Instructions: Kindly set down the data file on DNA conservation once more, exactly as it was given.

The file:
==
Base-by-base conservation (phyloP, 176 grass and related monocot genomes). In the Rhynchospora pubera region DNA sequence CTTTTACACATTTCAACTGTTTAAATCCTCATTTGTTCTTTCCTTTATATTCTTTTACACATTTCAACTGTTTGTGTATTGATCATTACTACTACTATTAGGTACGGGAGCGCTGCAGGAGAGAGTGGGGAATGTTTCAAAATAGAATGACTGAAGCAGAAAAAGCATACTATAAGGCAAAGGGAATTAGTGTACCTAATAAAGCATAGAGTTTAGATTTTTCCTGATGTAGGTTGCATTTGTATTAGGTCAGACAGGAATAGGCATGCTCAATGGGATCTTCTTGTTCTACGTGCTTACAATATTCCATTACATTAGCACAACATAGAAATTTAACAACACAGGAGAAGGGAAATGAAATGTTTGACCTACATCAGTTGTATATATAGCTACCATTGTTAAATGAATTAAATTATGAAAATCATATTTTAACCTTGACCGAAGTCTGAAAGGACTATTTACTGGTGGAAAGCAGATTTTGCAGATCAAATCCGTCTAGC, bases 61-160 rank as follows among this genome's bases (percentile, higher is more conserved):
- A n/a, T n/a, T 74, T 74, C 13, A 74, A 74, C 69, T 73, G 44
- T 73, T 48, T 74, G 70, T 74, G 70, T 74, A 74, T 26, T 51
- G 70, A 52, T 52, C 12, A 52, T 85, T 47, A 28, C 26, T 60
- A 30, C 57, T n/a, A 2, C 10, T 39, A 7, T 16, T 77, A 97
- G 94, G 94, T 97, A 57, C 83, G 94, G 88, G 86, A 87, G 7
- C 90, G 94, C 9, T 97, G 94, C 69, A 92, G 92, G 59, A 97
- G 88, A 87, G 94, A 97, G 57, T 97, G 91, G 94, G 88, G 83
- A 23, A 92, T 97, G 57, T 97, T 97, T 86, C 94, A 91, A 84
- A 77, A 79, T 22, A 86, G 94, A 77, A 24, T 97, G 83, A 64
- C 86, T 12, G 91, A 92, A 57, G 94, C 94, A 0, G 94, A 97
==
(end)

Base-by-base conservation (phyloP, 176 grass and related monocot genomes). In the Rhynchospora pubera region DNA sequence CTTTTACACATTTCAACTGTTTAAATCCTCATTTGTTCTTTCCTTTATATTCTTTTACACATTTCAACTGTTTGTGTATTGATCATTACTACTACTATTAGGTACGGGAGCGCTGCAGGAGAGAGTGGGGAATGTTTCAAAATAGAATGACTGAAGCAGAAAAAGCATACTATAAGGCAAAGGGAATTAGTGTACCTAATAAAGCATAGAGTTTAGATTTTTCCTGATGTAGGTTGCATTTGTATTAGGTCAGACAGGAATAGGCATGCTCAATGGGATCTTCTTGTTCTACGTGCTTACAATATTCCATTACATTAGCACAACATAGAAATTTAACAACACAGGAGAAGGGAAATGAAATGTTTGACCTACATCAGTTGTATATATAGCTACCATTGTTAAATGAATTAAATTATGAAAATCATATTTTAACCTTGACCGAAGTCTGAAAGGACTATTTACTGGTGGAAAGCAGATTTTGCAGATCAAATCCGTCTAGC, bases 61-160 rank as follows among this genome's bases (percentile, higher is more conserved):
- A n/a, T n/a, T 74, T 74, C 13, A 74, A 74, C 69, T 73, G 44
- T 73, T 48, T 74, G 70, T 74, G 70, T 74, A 74, T 26, T 51
- G 70, A 52, T 52, C 12, A 52, T 85, T 47, A 28, C 26, T 60
- A 30, C 57, T n/a, A 2, C 10, T 39, A 7, T 16, T 77, A 97
- G 94, G 94, T 97, A 57, C 83, G 94, G 88, G 86, A 87, G 7
- C 90, G 94, C 9, T 97, G 94, C 69, A 92, G 92, G 59, A 97
- G 88, A 87, G 94, A 97, G 57, T 97, G 91, G 94, G 88, G 83
- A 23, A 92, T 97, G 57, T 97, T 97, T 86, C 94, A 91, A 84
- A 77, A 79, T 22, A 86, G 94, A 77, A 24, T 97, G 83, A 64
- C 86, T 12, G 91, A 92, A 57, G 94, C 94, A 0, G 94, A 97